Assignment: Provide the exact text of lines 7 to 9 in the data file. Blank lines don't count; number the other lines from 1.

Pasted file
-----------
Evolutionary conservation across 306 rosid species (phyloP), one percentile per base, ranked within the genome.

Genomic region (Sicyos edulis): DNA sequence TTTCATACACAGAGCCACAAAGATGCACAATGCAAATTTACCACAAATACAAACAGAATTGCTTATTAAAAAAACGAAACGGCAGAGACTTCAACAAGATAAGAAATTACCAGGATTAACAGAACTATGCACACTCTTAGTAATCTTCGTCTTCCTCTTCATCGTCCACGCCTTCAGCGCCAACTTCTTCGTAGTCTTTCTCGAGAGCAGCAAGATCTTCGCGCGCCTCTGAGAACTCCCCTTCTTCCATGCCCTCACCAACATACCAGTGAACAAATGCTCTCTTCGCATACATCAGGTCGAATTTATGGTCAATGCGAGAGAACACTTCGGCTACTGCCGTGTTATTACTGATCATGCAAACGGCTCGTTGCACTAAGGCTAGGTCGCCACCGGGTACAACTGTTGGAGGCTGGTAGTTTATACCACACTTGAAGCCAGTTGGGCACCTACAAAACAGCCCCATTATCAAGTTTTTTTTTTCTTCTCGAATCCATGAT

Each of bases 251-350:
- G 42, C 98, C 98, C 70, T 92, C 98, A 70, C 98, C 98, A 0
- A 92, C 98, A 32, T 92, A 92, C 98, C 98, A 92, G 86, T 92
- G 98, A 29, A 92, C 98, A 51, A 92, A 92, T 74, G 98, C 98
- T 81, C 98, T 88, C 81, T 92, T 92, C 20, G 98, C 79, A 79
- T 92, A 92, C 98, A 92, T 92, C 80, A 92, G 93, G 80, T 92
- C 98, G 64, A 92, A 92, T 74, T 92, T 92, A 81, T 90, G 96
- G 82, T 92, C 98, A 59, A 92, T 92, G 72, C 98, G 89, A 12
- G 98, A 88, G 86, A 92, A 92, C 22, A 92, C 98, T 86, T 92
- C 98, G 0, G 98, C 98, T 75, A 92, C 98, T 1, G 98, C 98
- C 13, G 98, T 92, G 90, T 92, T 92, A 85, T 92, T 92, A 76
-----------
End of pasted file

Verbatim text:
- T 81, C 98, T 88, C 81, T 92, T 92, C 20, G 98, C 79, A 79
- T 92, A 92, C 98, A 92, T 92, C 80, A 92, G 93, G 80, T 92
- C 98, G 64, A 92, A 92, T 74, T 92, T 92, A 81, T 90, G 96